by Stefan Christoff
Montreal, Canada – A mass student strike in Quebec over rising university tuition fees is quickly turning into a major social movement and a real challenge to the provincial Liberal government.
Despite growing international attention and constant protest, including demonstrations among the largest in Canada’s history, Liberal politicians continue to hold firm on a decision to hike post-secondary tuition fees by C$1,778 over seven years, a 82 per cent increase per student.
Symbolised by a carre rouge or red square, inspired by the French phrase carrement dans le rouge, meaning “squarely in the red”, in reference to growing student debt, the Quebec student strike is clearly gaining political momentum. Hundreds of thousands took to the streets on May 22, marking 100 days on strike, as local media and politicians now openly acknowledge that Quebec is facing a “political crisis”.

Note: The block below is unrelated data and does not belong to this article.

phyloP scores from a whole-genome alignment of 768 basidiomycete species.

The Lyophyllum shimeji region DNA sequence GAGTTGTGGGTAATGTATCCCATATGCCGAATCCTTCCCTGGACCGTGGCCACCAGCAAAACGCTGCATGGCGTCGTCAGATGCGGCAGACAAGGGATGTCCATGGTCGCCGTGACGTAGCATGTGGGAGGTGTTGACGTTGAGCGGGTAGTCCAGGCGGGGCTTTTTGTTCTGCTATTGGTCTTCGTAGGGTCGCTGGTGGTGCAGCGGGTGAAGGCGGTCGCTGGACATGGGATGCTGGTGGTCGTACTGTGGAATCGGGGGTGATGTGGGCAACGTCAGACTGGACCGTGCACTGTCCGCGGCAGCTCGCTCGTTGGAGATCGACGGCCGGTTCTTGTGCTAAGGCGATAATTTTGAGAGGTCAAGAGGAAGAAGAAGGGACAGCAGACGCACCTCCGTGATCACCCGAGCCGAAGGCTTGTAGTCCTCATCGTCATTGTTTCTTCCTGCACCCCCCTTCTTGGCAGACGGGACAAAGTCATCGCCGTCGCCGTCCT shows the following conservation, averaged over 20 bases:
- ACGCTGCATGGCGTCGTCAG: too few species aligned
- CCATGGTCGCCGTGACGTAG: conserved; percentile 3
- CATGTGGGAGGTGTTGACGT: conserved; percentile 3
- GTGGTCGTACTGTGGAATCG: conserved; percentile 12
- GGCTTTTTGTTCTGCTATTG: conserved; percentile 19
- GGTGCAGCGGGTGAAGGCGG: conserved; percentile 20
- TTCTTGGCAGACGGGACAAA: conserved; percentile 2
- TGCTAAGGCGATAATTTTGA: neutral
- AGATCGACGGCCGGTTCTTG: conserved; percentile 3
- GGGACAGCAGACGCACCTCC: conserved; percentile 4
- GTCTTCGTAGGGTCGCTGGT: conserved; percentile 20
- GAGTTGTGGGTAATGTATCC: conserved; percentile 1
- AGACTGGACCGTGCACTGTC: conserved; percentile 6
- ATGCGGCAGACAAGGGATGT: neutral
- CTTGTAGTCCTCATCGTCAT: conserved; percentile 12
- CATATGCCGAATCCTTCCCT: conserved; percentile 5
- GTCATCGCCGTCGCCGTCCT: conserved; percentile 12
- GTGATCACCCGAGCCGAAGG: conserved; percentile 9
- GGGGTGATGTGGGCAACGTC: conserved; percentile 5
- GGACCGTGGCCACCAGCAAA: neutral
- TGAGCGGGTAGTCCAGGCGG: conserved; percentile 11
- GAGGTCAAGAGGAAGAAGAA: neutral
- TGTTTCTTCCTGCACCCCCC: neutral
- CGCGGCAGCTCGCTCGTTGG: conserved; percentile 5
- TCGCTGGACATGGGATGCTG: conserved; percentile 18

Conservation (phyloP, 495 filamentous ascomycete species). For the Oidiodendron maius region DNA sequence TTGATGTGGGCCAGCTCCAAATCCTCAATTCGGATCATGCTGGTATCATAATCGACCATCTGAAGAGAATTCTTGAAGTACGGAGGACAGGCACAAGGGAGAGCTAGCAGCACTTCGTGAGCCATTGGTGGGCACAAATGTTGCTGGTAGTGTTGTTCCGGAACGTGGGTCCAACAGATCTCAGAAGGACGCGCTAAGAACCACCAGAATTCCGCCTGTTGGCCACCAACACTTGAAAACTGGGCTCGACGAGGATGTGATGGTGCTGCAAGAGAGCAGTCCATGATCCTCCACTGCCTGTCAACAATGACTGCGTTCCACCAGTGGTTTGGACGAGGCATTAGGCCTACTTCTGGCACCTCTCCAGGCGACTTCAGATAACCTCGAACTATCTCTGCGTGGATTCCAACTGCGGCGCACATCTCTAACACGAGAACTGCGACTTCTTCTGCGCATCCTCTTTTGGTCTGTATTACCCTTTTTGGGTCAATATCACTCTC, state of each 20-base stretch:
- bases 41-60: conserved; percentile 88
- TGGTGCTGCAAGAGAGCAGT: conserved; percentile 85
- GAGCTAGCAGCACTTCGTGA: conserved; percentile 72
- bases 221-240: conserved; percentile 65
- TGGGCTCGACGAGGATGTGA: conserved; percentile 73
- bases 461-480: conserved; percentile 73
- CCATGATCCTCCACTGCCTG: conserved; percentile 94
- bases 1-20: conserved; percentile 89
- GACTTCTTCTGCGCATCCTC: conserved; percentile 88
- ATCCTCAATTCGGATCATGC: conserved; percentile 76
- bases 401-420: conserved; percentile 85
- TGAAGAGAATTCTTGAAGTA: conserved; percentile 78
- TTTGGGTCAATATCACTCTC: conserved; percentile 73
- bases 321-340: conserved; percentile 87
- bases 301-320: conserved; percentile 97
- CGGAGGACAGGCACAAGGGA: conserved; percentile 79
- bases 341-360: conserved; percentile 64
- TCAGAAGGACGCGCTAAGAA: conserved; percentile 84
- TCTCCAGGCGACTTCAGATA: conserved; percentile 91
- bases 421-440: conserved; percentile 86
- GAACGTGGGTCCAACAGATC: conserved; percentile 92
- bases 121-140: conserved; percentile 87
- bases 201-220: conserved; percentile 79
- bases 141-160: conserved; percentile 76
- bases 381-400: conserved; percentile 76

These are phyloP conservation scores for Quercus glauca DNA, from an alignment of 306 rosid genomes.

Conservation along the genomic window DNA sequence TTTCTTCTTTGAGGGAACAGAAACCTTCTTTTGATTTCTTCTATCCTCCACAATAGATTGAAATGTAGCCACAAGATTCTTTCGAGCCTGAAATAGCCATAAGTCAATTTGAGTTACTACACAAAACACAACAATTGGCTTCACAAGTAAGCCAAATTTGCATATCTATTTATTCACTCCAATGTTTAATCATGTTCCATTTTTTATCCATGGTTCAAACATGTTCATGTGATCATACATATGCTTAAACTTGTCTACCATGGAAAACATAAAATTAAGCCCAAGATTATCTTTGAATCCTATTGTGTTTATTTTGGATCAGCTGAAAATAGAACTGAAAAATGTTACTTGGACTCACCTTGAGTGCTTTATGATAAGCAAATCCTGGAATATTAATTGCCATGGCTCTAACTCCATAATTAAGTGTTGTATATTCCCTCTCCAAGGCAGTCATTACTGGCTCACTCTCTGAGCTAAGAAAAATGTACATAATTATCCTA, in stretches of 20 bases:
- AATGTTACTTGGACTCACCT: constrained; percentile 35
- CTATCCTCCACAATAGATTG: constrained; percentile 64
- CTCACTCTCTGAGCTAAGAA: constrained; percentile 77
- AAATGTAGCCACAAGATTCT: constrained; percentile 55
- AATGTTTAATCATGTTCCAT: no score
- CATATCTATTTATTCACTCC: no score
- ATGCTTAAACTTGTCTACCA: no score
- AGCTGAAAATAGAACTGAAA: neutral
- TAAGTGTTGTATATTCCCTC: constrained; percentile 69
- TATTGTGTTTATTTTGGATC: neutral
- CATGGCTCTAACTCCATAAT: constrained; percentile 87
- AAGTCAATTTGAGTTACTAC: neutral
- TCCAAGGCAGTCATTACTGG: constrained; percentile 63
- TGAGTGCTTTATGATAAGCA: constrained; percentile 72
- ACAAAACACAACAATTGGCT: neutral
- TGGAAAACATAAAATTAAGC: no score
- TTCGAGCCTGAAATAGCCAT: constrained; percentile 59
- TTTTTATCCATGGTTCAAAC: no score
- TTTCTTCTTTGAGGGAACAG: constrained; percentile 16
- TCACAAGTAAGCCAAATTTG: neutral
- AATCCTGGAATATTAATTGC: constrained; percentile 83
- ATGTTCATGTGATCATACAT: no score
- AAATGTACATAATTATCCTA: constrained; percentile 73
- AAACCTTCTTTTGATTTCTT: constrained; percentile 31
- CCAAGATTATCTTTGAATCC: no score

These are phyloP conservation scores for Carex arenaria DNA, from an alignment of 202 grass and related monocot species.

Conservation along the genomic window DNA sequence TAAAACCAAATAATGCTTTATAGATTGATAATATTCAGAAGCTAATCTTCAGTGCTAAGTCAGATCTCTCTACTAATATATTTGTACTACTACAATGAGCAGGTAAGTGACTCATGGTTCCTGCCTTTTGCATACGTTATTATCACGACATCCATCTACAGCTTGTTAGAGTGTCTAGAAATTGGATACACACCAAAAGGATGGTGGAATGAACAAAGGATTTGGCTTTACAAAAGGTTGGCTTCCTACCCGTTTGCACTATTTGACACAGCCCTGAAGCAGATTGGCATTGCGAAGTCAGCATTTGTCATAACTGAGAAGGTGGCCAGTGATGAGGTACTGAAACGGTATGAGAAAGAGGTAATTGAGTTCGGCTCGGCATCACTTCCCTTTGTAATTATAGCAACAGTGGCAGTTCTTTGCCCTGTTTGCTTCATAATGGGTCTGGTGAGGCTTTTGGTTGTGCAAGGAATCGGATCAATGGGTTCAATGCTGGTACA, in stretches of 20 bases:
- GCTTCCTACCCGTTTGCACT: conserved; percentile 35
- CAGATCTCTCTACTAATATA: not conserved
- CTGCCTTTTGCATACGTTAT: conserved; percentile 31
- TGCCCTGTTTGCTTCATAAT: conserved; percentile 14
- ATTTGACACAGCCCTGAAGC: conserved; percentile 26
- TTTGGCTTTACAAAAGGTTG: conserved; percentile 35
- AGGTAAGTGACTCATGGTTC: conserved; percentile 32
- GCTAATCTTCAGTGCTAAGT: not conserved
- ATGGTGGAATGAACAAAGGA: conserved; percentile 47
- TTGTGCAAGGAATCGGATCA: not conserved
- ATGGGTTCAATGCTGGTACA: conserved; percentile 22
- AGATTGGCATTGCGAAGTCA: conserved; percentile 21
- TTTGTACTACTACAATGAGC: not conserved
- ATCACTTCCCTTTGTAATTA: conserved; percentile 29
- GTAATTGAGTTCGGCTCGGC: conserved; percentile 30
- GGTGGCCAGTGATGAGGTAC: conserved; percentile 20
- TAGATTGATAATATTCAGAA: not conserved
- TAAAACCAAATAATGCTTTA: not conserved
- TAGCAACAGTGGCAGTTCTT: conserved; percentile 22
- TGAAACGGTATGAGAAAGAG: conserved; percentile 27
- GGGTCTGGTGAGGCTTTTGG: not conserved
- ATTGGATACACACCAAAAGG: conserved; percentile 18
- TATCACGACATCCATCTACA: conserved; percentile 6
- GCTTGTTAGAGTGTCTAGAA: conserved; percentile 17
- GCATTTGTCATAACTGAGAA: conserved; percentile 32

In response to growing social unrest, the Liberal government drafted and quickly passed Law 78, a radical legislation making all protests inside or near a college or university campus illegal. Additionally the law makes any spontaneous demonstration across Quebec illegal, forcing all to seek discretionary police permission to protest. Now the police have the power to alter or reject public demonstrations, while individuals or organisations acting to defy the law face arrest and major fines ranging from C$5,000 to C$125,000.
Amnesty International describes the law as granting “unprecedented police powers,” and as violating “freedoms of speech, assembly and movement in breach of Canada.s international obligations.”
Student unions are now challenging Law 78 at the Superior Court of Quebec, while hundreds of lawyers joined an evening demonstration against the law in Montreal.
On the streets the emergency law is sparking a new wave of mass protests.
Across Quebec every night thousands are joining cacerolazo, or casseroles protests against Law 78, banging pots and pans in the thousands on the streets and off balconies. Protests commonly start on neighbourhood streets across the city, a few metallic bangs echoing off buildings slowly crescendo into street protests of thousands.
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